Travel to Edmonton

Red Willow Park

Location: Access along Sturgeon Drive in St. Albert. Travel north on St. Albert Drive (Hwy 2). Turn right at Sturgeon Road, then turn left into the parking lot behind the Red Willow Trail sign.

Info: All dogs on trails must be leashed.

Red Willow Park extends the full length of the Sturgeon River valley and contains 70 kilometres of walking trails. More than 34 kilometres are pavedperfect for inline skating, cycling, walking, or running. The trail system connects most of St. Albert’s neighbourhood parks and includes five major parksLacombe Lake Park, Lions Park, St. Albert Place Promenade, Woodlands Park, and Kingswood Park.

If children are part of your day trip, Woodlands Water Play Park on the banks of the Sturgeon River is one of the most fun places to visit. Canada’s second interactive water area of this kind, this spray park was western Canada’s first. In 2007, the splash zone was upgraded and reopened with a medieval theme. The spray zones are grouped roughly into three different age-appropriate sections, making it easier for toddlers and young children to play alongside older splashers. The park’s new water treatment building maximizes the water’s contact with chlorine and is used by Capital Health as a model for new spray parks. You will also find picnic areas, sand volleyball, and a skate park here.

Ted Hole Park, in the centre of St. Albert’s Erin Ridge development, offers a natural environment for recreation and leisure activities. A paved walkway links the park with the Red Willow Park system The late lieutenant-governor Lois Hole and her late husband, Ted, owned and farmed the land where the park is located. It is a natural recreation spot with interpretive signs that identify local trees and animals; signs also explain the Hole family’s contributions to St. Albert and Alberta.

St. Albert Botanic Park

Location: Access along Sturgeon Road in St. Albert. Travel north on St. Albert Trail (Hwy 2), turn right onto Sturgeon Road, and travel about 1 km to 265 Sturgeon Road. The park is 1 km east of Boudreau Road and is surrounded by Red Willow Park and the riverside trail system.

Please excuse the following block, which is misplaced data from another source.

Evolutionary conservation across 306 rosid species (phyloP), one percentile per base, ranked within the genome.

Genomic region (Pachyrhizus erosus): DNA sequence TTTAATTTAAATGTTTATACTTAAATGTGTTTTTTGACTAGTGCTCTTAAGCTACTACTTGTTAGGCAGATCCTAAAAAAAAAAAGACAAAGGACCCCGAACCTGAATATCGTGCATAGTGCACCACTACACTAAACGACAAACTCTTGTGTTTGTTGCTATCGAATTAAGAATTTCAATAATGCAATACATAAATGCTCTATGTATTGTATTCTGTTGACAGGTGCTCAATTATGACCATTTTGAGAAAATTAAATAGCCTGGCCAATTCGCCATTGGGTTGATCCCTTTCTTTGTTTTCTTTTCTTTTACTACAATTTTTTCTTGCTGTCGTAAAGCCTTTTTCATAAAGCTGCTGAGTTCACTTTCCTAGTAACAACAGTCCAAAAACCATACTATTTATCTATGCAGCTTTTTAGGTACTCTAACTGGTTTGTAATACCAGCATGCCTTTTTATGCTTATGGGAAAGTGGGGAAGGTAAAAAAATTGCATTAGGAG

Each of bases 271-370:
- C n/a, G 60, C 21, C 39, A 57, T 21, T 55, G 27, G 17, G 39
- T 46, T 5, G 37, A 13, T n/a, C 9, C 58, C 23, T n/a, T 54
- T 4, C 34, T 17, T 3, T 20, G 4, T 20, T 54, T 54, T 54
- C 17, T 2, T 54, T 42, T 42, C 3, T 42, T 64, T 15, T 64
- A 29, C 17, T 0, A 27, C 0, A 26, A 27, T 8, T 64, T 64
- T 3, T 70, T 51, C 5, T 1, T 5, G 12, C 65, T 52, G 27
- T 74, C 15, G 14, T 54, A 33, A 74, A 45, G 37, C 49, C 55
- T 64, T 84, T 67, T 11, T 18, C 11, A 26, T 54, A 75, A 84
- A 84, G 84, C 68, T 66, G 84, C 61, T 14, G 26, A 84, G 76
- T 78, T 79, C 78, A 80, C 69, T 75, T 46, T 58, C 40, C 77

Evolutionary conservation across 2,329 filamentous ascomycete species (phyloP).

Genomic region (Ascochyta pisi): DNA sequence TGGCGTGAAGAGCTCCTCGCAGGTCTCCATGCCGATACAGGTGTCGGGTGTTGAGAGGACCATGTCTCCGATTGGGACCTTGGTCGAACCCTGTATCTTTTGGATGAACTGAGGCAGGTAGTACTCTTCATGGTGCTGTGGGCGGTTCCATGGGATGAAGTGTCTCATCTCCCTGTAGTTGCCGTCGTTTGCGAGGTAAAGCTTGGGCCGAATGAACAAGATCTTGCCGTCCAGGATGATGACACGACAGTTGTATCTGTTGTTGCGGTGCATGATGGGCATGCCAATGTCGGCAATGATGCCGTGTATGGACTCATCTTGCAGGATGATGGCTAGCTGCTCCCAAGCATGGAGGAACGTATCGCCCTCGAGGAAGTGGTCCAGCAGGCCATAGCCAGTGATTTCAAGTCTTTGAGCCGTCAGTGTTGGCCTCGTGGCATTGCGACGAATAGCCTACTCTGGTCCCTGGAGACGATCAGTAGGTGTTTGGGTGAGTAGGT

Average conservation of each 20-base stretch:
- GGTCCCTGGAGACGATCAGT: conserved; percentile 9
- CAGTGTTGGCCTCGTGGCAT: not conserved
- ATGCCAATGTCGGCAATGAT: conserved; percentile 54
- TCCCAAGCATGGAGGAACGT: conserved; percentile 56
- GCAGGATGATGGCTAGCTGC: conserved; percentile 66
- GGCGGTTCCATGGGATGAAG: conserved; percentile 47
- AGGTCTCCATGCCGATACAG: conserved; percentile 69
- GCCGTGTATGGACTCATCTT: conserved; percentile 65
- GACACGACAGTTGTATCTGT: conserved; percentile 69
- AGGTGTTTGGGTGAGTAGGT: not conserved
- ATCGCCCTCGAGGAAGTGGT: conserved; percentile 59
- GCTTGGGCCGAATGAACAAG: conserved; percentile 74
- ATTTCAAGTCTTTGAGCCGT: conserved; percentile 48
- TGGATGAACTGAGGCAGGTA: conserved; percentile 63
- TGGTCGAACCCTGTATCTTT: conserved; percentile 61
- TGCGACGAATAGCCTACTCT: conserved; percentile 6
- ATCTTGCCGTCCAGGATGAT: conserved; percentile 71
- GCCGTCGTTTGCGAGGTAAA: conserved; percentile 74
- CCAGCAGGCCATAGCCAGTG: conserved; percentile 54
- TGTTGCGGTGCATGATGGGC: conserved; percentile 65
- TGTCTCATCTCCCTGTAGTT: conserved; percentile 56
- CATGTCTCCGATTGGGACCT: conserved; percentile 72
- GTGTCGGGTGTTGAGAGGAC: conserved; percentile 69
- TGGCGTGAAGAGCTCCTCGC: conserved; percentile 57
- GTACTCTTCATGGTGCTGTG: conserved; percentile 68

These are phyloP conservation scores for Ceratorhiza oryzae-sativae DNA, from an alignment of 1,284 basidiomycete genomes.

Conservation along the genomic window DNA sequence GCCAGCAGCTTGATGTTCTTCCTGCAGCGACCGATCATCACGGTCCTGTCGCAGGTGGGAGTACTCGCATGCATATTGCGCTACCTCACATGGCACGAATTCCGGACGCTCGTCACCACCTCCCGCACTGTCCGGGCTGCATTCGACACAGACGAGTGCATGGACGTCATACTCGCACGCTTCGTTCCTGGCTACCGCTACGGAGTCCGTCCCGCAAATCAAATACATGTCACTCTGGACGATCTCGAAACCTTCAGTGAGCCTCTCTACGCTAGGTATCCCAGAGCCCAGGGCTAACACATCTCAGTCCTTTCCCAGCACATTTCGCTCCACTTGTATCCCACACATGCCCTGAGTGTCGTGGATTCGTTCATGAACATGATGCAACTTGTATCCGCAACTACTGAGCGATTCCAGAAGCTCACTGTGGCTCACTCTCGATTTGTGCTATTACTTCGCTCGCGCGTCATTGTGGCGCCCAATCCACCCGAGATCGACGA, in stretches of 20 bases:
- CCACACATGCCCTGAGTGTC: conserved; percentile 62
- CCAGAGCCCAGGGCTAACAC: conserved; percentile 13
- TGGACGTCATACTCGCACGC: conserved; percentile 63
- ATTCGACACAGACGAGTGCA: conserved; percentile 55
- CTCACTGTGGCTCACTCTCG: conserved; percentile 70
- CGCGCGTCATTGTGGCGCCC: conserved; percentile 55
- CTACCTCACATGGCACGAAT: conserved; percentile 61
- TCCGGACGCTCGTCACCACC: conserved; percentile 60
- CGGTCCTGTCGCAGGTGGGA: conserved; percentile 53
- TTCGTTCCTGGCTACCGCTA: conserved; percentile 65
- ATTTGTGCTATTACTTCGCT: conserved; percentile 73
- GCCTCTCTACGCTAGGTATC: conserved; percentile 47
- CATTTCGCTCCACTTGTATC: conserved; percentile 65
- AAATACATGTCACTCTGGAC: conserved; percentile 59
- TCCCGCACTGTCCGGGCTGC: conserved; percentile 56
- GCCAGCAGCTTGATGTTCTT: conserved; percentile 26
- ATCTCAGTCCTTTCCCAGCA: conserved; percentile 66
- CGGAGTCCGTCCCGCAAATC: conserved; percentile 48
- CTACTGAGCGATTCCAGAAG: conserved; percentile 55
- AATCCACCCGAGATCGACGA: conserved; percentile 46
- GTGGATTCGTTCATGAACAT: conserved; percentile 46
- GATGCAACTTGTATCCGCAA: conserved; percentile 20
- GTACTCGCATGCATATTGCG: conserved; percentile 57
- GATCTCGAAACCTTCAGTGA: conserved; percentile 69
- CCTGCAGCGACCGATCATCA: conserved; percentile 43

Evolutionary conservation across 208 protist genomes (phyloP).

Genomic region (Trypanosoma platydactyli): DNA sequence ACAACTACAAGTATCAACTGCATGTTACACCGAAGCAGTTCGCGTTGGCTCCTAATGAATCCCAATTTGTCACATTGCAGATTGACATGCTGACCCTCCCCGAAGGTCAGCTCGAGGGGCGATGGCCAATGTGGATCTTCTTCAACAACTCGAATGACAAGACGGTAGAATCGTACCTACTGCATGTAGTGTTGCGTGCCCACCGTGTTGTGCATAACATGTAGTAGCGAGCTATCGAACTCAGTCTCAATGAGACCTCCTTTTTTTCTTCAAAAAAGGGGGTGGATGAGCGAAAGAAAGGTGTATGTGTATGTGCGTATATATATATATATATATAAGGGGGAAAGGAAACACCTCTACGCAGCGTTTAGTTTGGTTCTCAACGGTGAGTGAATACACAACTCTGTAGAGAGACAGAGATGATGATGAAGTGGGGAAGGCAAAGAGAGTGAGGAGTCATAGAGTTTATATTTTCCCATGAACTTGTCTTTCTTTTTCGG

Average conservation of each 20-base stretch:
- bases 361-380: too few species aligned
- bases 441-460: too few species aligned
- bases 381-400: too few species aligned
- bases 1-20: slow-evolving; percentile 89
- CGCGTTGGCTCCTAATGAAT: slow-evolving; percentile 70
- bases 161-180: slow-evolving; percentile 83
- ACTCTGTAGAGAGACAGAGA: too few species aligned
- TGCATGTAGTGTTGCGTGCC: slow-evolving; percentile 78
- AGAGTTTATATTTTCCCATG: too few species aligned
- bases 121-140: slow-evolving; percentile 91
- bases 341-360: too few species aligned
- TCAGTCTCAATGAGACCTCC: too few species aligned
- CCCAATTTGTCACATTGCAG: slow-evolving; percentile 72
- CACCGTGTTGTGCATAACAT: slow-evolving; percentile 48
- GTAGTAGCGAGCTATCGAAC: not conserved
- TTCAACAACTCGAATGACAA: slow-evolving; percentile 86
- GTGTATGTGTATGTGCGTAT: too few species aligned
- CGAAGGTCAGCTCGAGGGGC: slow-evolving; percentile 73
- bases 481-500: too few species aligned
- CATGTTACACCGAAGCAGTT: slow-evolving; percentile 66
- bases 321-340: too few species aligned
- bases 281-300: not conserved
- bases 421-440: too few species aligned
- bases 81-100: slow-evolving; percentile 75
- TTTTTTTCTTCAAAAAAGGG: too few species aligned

Info: Open year-round, with the best viewing from May through September. The John Beedle Centre is wheelchair accessible. Admission is free, with an honorarium suggested for group tours. 780-458-7163; www.stalbertbotanicpark.com; info@stalbertbotanicpark.com.

St. Albert Botanic Park encompasses two hectares along the scenic bank of the winding Sturgeon Rivera brief walk east from St. Albert’s city hall via Red Willow Trail. This is a beautiful place to inhale garden scents. If you can, return throughout the summer to repeat strolls through the gardens and see how the plants transform from blossom to seed through the growing season. The park specializes in garden flowers appropriate for St. Albert and Edmonton, and benches throughout the grounds provide lovely picnic spots and special places to share a romantic moment!

The idea for a botanic park came from two St. Albert citizens with a passion for horticulture: former mayor Richard Plain, and retired city landscape planner John Beedle. They wanted to publicly test and display tree, shrub, and perennial flower growth by planting a trial garden in the region’s Zone 3 climate. This public garden in progress is designed, planted, and maintained entirely by volunteers.

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